MORE PUSH FOR GUN CONTROL: Gov. Martin O’Malley spoke out more forcefully yesterday about the need for more gun control, arguing on a national talk show that assault weapons “play no purpose in a civil society,” reports John Wagner in the Post.
Several religious leaders joined Baltimore’s mayor and state lawmakers in urging new state gun control laws, calling for a wide-ranging package of bills designed to prevent tragedies like the shooting in Connecticut, Erin Cox and Annie Linskey reports for the Sun.
Among the bills expected to be introduced is one that would give the Maryland State Police authority to monitor inventories of gun stores, according to WBFF-TV.
MIXED REACTION: Washington County’s state legislators reacted cautiously to Gov. O’Malley’s proposal to introduce legislation to try to prevent mass shootings but signaled an openness to having conversations about the issue, Kaustuv Basu writes in the Hagerstown Herald-Mail.
Bethany Rodgers of the Frederick News-Post reports that Del. Patrick Hogan believes the first need is for an extended and thorough conversation on violence, while Del. Kathy Afzali is preparing a pre-session meeting between firearm experts and state lawmakers before they start considering gun bans.
46,719 ASSAULT WEAPONS: Maryland State Police told George Lettis of WBAL-TV that there are more than 46,719 assault weapons legally registered in Maryland, about 6% of the more than 771,000 registered firearms in Maryland.
JOINT RETURNS: Comptroller Peter Franchot said he is committed to making sure that gay married couples will be allowed to file joint tax returns before income taxes are due for 2013, John Wagner writes in the Post.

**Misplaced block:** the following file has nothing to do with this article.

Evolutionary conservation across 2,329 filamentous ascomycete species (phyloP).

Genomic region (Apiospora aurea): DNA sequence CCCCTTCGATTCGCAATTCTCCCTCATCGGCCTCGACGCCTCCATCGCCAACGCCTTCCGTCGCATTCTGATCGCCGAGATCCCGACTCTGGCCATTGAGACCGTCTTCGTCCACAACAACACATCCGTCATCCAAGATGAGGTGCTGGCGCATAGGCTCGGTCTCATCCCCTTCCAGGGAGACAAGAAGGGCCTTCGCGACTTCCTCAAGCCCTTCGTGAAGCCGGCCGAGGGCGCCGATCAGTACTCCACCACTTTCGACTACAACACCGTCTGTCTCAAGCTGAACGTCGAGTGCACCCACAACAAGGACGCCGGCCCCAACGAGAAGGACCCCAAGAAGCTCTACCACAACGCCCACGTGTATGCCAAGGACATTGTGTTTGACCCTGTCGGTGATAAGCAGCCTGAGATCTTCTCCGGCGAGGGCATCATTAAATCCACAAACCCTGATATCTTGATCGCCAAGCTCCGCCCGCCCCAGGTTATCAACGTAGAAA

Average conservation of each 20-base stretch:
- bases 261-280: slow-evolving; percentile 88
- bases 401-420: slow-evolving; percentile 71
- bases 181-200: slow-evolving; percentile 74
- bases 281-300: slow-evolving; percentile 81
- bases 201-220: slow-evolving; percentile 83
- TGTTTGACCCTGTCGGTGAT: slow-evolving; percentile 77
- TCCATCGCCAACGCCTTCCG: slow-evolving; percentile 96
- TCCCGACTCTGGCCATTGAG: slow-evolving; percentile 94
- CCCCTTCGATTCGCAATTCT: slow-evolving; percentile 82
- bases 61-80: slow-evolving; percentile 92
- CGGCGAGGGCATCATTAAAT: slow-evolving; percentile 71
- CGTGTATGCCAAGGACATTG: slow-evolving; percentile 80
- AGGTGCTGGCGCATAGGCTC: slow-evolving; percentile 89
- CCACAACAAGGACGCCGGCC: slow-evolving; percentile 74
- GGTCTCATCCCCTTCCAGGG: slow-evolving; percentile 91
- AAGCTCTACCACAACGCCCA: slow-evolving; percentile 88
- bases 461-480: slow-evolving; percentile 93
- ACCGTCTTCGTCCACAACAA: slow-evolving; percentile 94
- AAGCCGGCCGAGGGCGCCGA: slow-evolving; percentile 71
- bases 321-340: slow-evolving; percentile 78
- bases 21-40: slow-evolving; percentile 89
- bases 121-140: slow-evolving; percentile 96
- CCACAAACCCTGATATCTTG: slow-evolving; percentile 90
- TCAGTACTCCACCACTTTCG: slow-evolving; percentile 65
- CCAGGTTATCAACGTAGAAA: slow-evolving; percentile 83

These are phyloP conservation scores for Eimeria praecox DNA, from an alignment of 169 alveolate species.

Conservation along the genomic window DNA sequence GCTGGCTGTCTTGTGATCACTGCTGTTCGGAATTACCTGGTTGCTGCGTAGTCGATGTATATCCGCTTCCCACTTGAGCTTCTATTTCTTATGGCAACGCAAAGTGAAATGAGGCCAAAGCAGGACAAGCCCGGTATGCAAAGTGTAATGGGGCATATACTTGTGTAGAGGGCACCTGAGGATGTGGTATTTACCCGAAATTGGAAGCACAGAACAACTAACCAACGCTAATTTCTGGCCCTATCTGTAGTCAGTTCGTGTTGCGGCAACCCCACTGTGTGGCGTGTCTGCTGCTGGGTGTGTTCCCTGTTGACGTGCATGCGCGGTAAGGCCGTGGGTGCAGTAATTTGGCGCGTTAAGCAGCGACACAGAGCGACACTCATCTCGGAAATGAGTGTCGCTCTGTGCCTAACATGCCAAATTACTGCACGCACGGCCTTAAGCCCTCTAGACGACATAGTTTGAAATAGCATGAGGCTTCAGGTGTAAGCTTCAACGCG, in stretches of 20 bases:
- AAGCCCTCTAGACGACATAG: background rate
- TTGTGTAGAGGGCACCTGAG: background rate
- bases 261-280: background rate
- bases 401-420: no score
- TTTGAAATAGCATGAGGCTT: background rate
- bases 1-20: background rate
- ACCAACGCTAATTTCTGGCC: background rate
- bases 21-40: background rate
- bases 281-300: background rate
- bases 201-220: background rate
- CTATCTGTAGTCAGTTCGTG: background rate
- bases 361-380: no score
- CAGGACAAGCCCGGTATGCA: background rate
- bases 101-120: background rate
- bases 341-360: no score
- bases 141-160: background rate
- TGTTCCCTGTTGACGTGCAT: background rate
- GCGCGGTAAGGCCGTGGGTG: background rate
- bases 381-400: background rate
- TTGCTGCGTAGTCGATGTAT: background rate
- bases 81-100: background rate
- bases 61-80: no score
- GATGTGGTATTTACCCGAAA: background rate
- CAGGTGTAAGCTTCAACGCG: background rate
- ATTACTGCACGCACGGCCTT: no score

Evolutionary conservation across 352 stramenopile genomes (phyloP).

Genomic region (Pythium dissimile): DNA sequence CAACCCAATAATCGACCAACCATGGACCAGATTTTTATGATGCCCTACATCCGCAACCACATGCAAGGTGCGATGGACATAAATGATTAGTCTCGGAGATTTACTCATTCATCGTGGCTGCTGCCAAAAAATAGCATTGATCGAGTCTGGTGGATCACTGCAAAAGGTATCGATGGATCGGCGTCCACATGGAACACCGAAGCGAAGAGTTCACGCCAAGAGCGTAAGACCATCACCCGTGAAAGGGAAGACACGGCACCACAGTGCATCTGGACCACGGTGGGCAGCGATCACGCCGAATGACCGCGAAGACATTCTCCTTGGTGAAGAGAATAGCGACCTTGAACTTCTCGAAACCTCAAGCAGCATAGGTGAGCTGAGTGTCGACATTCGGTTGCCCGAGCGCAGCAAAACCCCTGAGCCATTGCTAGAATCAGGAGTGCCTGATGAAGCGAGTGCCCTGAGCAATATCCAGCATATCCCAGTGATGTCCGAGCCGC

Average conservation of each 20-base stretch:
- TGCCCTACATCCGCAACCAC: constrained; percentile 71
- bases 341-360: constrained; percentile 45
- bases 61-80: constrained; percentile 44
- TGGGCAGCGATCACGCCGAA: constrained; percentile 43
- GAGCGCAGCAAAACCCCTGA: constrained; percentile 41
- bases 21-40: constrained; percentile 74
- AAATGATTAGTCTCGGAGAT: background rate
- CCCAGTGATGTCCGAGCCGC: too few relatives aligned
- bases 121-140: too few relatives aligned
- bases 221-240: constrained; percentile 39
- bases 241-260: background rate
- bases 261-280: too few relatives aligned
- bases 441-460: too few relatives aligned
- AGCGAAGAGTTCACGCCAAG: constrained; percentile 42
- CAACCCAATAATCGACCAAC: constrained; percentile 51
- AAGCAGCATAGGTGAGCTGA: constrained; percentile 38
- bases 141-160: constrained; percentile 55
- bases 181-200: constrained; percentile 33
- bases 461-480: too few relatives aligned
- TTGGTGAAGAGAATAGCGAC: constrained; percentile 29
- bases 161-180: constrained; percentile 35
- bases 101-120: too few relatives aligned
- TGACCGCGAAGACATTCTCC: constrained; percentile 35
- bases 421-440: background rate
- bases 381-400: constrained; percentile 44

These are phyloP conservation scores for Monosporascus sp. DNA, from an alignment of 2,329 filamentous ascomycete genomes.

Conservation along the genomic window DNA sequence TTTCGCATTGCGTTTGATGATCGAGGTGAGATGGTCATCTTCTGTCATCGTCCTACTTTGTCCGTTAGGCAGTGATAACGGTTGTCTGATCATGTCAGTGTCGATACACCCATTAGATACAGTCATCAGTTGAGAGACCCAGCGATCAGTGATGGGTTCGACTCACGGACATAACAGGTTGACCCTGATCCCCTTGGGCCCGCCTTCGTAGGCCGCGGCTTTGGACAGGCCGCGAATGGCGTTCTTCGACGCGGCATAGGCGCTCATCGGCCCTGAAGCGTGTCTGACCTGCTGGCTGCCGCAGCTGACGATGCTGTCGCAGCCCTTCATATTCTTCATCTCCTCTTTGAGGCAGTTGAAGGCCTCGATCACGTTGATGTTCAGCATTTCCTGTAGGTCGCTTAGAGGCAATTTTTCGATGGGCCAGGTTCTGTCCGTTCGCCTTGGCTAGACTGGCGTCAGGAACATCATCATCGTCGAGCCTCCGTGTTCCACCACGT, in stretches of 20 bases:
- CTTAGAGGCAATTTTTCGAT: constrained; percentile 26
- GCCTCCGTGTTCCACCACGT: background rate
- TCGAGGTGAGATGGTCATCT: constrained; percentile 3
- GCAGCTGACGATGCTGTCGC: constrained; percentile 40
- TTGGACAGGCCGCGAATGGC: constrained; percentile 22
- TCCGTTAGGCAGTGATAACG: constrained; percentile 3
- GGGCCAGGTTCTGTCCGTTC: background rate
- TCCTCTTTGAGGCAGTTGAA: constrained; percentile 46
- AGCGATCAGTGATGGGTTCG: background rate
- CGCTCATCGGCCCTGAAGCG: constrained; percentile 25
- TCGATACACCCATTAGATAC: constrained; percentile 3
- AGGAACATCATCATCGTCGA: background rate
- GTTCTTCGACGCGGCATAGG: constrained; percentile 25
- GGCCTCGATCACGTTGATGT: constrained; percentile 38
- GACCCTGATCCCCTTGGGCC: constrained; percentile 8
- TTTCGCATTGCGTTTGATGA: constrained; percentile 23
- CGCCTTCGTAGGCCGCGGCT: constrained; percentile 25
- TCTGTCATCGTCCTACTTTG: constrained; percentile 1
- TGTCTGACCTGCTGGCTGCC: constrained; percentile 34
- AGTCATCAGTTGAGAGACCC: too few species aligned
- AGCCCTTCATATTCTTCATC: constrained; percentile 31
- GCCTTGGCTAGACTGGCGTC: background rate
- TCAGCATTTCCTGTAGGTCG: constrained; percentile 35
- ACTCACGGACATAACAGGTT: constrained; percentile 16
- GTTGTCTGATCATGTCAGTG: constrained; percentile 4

David Hill of the Washington Times reports that Maryland is the only income-tax-collecting state that allows same-sex marriage but does not have a law in place requiring that gay couples file a joint state tax return or declare themselves as married while filing separately.
CASINO LICENSE FEE TOO LOW: Two Maryland think tanks are proposing that the state charge a license fee as high as $500 million for new National Harbor Casino, saying anything less, such as the current $18 million license fee, “would be a giveaway, corporate welfare, or taxpayer rip-off,” reports Len Lazarick for MarylandReporter.com.
Matt Connolly of the Washington Examiner quotes Christopher Summers, president of the Maryland Public Policy Institute as saying, “Maryland’s current licensing structure really is nothing but a massive giveaway. The state would have been better off putting the license up on eBay.”
DBED’S NEW CHIEF: Maryland’s second-in-command on economic development matters will step into the top job in January when the current secretary leaves for the private sector, Jamie Smith Hopkins reports in the Sun.
While some say state officials should have taken more time to choose a replacement for Maryland Department of Business and Economic Development Secretary Christian Johansson, the outgoing secretary said that Deputy Secretary Dominick Murray is the best person for the job, writes Kevin James Shay in the Gazette.
SANDY AID: A $60 billion emergency spending bill that would provide federal aid to states still recovering from Hurricane Sandy would guarantee additional money for Maryland and subtly change the way administration officials determine eligibility for disaster relief in the future, reports the Sun’s John Fritze.
MIKULSKI TO CHAIR APPROPRIATIONS: The Sun is reporting that, in an unexpected move that could have significant implications for Maryland, Sen. Barbara Mikulski will be named the first female chair of the powerful Senate Appropriations Committee today. As of yesterday afternoon, Mikulski was considered most likely to take over the chairmanship of the Senate Intelligence Committee.
The death of Sen. Daniel Inouye (D-Hawaii) Monday left a vacancy atop the powerful spending panel, one that many expected Sen. Patrick Leahy (D-Vt.) to fill, reports the Post’s Ben Pershing. But Leahy said he was choosing to remain as chairman of the Judiciary Committee rather than move to Appropriations.
SNOWDEN TROUBLES: The Sun’s Andrea Siegel blogs that Carl Snowden, civil rights chief for the Maryland attorney general’s office, was accused this week of violating probation in a drunken-driving case.
His arraignment is scheduled for Jan. 7, writes Allison Bourg of the Capital-Gazette. If he’s found guilty, he could face 60 days in jail.